- Submission deadline: 1 March 2024
Publication: January/February 2025
In order to remain competitive, organizations across several industries must respond with efficient use of energy and resources and short production cycles. Digitalization contributes to addressing such responses by attaining unparalleled automation levels across diverse sectors and has become relevant for Smart Ecosystems. Smart Ecosystems represent decentralized and flexible sociotechnical systems characterized by self-organization, scalability, and sustainability. Ecosystems today remain dynamic and demand the orchestration of a plethora of technologies (such as IoT, Big Data, additive manufacturing, digital twins, simulation, elastic computing, robotics, and machine learning) with the aim of elevating quality standards in several domains, such as automotive, military, citizen infrastructure, energy, building, among others.
Currently, in the military realm, NATO and the EU are implementing digital strategies, while the energy sector is investing in IoT, connectivity, and data hubs. Similarly, the building and construction industry emphasizes technology adoption for enhanced productivity and the automation of its processes and excelling of building information modeling (BIM). This trend also extends to the automotive domain, with IoT and cloud integration reshaping vehicles, and to the smart cities, where data-driven approaches refine urban living for better sustainability and resource management. Today, smart ecosystems aim to improve time-to-market and cost reductions but also to reduce carbon emissions from operations while bolstering sustainability efforts.
Nowadays, the challenge of building Smart Ecosystems requires the integration of various technologies that make it possible to automate production processes to the fullest. Hence, Smart Ecosystems behave with varying degrees of autonomy, forming what has been called smart digital ecosystems. These collaborative ecosystems require a holistic approach where partnerships between multiple businesses and organizations work together to solve issues and build integrated solutions.
Nevertheless, the diversity of digital actors involved in these different industrial sectors requires bespoke solutions where no single ecosystem serves. As the nature of industries is different, digitalizing the production processes in some of them turns hard and complex, and the solutions used in certain domains are hardly transferable to others. The diversity of application domains and technologies brings a broad range of requirements that must be met to achieve business goals. Additionally, the plethora of technologies required in the construction of smart digital ecosystems demand a high level of interoperability and integration of different technologies. In this light, the aim of this special issue is to shed light to clarify the techniques and technologies that make possible the development of digital ecosystems to solve industrial challenges.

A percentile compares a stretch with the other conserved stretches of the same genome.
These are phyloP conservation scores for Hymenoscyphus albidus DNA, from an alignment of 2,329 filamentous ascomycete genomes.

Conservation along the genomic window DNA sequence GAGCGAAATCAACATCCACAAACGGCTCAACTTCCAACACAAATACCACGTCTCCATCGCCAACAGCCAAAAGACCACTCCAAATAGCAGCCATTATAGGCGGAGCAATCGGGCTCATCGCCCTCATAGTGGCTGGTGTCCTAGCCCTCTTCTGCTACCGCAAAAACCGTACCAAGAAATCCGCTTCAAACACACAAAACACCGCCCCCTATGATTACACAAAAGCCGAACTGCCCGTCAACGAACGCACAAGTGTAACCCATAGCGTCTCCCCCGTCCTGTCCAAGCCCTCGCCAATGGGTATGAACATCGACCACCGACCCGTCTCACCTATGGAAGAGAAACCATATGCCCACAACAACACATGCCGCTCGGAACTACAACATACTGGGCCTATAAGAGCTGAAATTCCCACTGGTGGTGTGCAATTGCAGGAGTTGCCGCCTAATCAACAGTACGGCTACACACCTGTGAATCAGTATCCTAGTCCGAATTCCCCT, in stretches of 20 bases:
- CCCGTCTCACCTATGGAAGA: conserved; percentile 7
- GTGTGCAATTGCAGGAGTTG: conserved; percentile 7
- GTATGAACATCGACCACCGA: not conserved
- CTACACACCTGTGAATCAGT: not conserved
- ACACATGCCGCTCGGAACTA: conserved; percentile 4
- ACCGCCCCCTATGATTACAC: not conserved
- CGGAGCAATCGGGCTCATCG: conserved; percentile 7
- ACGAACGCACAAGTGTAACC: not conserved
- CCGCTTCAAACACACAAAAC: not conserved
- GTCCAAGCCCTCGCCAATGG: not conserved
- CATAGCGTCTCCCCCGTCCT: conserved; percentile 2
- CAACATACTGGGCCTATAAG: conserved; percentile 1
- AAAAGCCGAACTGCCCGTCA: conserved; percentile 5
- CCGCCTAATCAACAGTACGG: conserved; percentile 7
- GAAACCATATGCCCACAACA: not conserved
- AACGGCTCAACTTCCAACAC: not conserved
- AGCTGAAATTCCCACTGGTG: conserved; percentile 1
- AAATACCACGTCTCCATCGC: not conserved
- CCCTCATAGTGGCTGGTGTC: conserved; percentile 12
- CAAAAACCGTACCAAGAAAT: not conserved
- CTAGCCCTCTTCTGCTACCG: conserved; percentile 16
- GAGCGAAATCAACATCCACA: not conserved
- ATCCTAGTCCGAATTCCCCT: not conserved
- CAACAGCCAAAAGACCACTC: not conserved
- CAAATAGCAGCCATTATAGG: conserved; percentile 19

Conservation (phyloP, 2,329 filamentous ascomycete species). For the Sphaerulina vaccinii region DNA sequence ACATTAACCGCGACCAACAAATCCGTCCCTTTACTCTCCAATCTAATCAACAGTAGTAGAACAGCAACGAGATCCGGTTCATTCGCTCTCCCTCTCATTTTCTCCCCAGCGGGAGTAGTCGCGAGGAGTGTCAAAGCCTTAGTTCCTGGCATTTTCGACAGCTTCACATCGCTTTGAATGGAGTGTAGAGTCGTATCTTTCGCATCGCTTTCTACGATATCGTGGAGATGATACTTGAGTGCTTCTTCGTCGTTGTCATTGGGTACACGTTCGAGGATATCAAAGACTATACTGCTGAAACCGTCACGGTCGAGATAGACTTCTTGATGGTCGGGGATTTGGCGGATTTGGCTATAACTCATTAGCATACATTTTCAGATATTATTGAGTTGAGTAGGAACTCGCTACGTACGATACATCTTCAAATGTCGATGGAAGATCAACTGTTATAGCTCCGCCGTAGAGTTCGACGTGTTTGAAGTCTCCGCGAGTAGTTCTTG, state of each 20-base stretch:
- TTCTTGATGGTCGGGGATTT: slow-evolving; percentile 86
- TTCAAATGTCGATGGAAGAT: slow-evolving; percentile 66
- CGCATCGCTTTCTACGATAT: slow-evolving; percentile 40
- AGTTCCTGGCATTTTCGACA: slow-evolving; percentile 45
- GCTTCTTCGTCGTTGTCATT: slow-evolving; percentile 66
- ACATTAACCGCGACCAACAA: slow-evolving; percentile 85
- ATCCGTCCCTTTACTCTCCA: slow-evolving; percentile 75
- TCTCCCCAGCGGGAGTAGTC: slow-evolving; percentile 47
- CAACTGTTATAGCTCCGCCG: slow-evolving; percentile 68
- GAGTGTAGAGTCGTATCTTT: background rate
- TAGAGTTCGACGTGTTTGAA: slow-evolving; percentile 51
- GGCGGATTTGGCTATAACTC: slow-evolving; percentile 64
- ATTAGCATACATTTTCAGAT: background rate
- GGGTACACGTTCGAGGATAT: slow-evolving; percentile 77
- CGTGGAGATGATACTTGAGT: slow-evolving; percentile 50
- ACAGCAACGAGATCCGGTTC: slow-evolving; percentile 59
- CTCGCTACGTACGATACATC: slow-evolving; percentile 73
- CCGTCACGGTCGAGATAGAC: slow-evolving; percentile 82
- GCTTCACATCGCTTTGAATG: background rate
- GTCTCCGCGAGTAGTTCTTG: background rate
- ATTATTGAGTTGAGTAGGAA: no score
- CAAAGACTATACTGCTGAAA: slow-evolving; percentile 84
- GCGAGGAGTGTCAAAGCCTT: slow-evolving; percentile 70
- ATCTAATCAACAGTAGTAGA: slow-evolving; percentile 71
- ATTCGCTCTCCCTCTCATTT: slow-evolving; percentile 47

We invite article submissions covering all aspects of digitization of smart ecosystems including, but not limited to:
- Industry 4.0 architectures for smart digital ecosystems
- Software platforms and techniques for accelerating the implementation and deployment of smart digital ecosystems
- Quality models influencing the development and selection of smart digital ecosystems
- Algorithms and machine learning solutions to optimize Industry 4.0 solutions
- Integrated IoT solutions to support the digitalization of software factories
- Integration and interoperability challenges using digital twins in smart ecosystems
- Continuous engineering practices (e.g., continuous quality monitoring, CI/CD, DevOps, BizDev, MLOps) for building digital ecosystems
- Predictive maintenance solutions involving the notion of digital ecosystems
- Smart ecosystems for autonomous systems
- Case studies reporting industrial experience in specific application domains (e.g. ,automotive, production, energy, healthcare, pharmaceutical, military, manufacturing,, smart cities, civil engineering, etc) describing the use of smart ecosystems and digital advances
Manuscripts must not exceed 4,200 words, including figures and tables, which count for 250 words each. Submissions in excess of these limits may be rejected without refereeing. The articles we deem within the theme and scope will be peer reviewed and are subject to editing for magazine style, clarity, organization, and space. Be sure to include the name of the theme you’re submitting for. Articles should have a practical orientation and be written in a style accessible to practitioners. Overly complex, purely research-oriented, or highly theoretical aren’t appropriate, however articles providing scientific evidence are welcome if they focus on practical and industrial contexts. IEEE Software doesn’t republish material published previously in other venues, including other periodicals and formal conference or workshop proceedings, whether previous publication was in print or electronic form.
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